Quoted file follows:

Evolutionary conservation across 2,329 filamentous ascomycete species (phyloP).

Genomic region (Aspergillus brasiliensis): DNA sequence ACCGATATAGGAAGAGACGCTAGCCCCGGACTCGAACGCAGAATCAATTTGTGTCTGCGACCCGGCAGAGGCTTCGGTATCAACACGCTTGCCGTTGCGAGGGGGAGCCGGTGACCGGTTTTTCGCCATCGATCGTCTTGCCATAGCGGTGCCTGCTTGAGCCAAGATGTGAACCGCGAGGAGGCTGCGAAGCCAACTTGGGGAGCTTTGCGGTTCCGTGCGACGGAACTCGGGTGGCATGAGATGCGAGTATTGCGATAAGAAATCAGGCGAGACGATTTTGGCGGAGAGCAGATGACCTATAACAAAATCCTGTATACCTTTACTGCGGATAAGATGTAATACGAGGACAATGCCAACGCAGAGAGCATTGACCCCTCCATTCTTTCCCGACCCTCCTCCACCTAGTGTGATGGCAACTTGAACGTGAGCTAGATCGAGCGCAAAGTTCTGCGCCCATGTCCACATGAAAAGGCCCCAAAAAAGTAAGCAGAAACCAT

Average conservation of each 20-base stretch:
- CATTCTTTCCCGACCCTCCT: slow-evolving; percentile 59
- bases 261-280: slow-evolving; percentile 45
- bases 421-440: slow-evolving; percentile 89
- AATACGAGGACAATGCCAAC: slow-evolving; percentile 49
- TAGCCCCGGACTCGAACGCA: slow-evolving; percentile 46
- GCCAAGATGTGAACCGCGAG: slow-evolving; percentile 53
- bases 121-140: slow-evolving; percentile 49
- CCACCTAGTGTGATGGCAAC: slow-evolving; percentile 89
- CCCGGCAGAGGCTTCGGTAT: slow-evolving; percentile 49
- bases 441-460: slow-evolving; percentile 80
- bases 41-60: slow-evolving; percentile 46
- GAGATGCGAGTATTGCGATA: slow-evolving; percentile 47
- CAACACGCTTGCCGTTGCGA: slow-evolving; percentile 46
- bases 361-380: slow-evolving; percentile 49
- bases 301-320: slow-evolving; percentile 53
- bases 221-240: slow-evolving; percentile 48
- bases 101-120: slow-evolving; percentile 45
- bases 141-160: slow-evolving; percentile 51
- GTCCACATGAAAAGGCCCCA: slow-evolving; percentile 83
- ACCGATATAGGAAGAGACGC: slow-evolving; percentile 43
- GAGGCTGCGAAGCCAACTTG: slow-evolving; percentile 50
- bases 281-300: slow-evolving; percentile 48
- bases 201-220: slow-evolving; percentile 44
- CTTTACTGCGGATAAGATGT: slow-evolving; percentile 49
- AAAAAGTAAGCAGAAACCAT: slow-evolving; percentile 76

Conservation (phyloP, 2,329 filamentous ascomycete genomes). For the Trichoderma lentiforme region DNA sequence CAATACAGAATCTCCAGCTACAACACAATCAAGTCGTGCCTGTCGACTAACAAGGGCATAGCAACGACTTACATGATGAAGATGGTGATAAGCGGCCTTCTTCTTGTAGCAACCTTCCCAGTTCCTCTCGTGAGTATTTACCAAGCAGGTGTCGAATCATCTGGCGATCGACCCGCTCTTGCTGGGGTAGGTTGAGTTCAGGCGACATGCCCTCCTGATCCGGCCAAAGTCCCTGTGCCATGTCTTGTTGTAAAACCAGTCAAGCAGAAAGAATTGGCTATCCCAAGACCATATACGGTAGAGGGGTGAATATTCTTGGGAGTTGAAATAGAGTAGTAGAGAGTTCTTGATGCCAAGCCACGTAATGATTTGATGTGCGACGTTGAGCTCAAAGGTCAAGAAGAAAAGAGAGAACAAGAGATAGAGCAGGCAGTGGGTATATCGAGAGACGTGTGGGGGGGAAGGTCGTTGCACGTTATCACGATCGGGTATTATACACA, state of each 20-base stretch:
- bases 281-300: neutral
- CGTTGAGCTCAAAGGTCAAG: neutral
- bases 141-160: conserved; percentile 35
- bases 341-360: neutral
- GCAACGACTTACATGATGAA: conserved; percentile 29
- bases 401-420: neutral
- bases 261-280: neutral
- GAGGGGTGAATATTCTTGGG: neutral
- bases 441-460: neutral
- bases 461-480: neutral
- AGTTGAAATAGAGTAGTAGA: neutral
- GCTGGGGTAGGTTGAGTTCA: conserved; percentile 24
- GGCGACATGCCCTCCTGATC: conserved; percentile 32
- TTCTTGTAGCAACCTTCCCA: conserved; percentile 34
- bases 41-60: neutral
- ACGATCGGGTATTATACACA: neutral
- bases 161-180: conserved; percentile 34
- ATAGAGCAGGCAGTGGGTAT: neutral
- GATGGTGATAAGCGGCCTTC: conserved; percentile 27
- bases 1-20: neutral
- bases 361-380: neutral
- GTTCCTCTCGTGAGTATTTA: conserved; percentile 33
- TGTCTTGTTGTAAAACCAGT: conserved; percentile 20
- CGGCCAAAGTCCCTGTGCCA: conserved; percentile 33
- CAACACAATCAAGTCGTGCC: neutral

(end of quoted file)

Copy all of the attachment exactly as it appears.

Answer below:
Evolutionary conservation across 2,329 filamentous ascomycete species (phyloP).

Genomic region (Aspergillus brasiliensis): DNA sequence ACCGATATAGGAAGAGACGCTAGCCCCGGACTCGAACGCAGAATCAATTTGTGTCTGCGACCCGGCAGAGGCTTCGGTATCAACACGCTTGCCGTTGCGAGGGGGAGCCGGTGACCGGTTTTTCGCCATCGATCGTCTTGCCATAGCGGTGCCTGCTTGAGCCAAGATGTGAACCGCGAGGAGGCTGCGAAGCCAACTTGGGGAGCTTTGCGGTTCCGTGCGACGGAACTCGGGTGGCATGAGATGCGAGTATTGCGATAAGAAATCAGGCGAGACGATTTTGGCGGAGAGCAGATGACCTATAACAAAATCCTGTATACCTTTACTGCGGATAAGATGTAATACGAGGACAATGCCAACGCAGAGAGCATTGACCCCTCCATTCTTTCCCGACCCTCCTCCACCTAGTGTGATGGCAACTTGAACGTGAGCTAGATCGAGCGCAAAGTTCTGCGCCCATGTCCACATGAAAAGGCCCCAAAAAAGTAAGCAGAAACCAT

Average conservation of each 20-base stretch:
- CATTCTTTCCCGACCCTCCT: slow-evolving; percentile 59
- bases 261-280: slow-evolving; percentile 45
- bases 421-440: slow-evolving; percentile 89
- AATACGAGGACAATGCCAAC: slow-evolving; percentile 49
- TAGCCCCGGACTCGAACGCA: slow-evolving; percentile 46
- GCCAAGATGTGAACCGCGAG: slow-evolving; percentile 53
- bases 121-140: slow-evolving; percentile 49
- CCACCTAGTGTGATGGCAAC: slow-evolving; percentile 89
- CCCGGCAGAGGCTTCGGTAT: slow-evolving; percentile 49
- bases 441-460: slow-evolving; percentile 80
- bases 41-60: slow-evolving; percentile 46
- GAGATGCGAGTATTGCGATA: slow-evolving; percentile 47
- CAACACGCTTGCCGTTGCGA: slow-evolving; percentile 46
- bases 361-380: slow-evolving; percentile 49
- bases 301-320: slow-evolving; percentile 53
- bases 221-240: slow-evolving; percentile 48
- bases 101-120: slow-evolving; percentile 45
- bases 141-160: slow-evolving; percentile 51
- GTCCACATGAAAAGGCCCCA: slow-evolving; percentile 83
- ACCGATATAGGAAGAGACGC: slow-evolving; percentile 43
- GAGGCTGCGAAGCCAACTTG: slow-evolving; percentile 50
- bases 281-300: slow-evolving; percentile 48
- bases 201-220: slow-evolving; percentile 44
- CTTTACTGCGGATAAGATGT: slow-evolving; percentile 49
- AAAAAGTAAGCAGAAACCAT: slow-evolving; percentile 76

Conservation (phyloP, 2,329 filamentous ascomycete genomes). For the Trichoderma lentiforme region DNA sequence CAATACAGAATCTCCAGCTACAACACAATCAAGTCGTGCCTGTCGACTAACAAGGGCATAGCAACGACTTACATGATGAAGATGGTGATAAGCGGCCTTCTTCTTGTAGCAACCTTCCCAGTTCCTCTCGTGAGTATTTACCAAGCAGGTGTCGAATCATCTGGCGATCGACCCGCTCTTGCTGGGGTAGGTTGAGTTCAGGCGACATGCCCTCCTGATCCGGCCAAAGTCCCTGTGCCATGTCTTGTTGTAAAACCAGTCAAGCAGAAAGAATTGGCTATCCCAAGACCATATACGGTAGAGGGGTGAATATTCTTGGGAGTTGAAATAGAGTAGTAGAGAGTTCTTGATGCCAAGCCACGTAATGATTTGATGTGCGACGTTGAGCTCAAAGGTCAAGAAGAAAAGAGAGAACAAGAGATAGAGCAGGCAGTGGGTATATCGAGAGACGTGTGGGGGGGAAGGTCGTTGCACGTTATCACGATCGGGTATTATACACA, state of each 20-base stretch:
- bases 281-300: neutral
- CGTTGAGCTCAAAGGTCAAG: neutral
- bases 141-160: conserved; percentile 35
- bases 341-360: neutral
- GCAACGACTTACATGATGAA: conserved; percentile 29
- bases 401-420: neutral
- bases 261-280: neutral
- GAGGGGTGAATATTCTTGGG: neutral
- bases 441-460: neutral
- bases 461-480: neutral
- AGTTGAAATAGAGTAGTAGA: neutral
- GCTGGGGTAGGTTGAGTTCA: conserved; percentile 24
- GGCGACATGCCCTCCTGATC: conserved; percentile 32
- TTCTTGTAGCAACCTTCCCA: conserved; percentile 34
- bases 41-60: neutral
- ACGATCGGGTATTATACACA: neutral
- bases 161-180: conserved; percentile 34
- ATAGAGCAGGCAGTGGGTAT: neutral
- GATGGTGATAAGCGGCCTTC: conserved; percentile 27
- bases 1-20: neutral
- bases 361-380: neutral
- GTTCCTCTCGTGAGTATTTA: conserved; percentile 33
- TGTCTTGTTGTAAAACCAGT: conserved; percentile 20
- CGGCCAAAGTCCCTGTGCCA: conserved; percentile 33
- CAACACAATCAAGTCGTGCC: neutral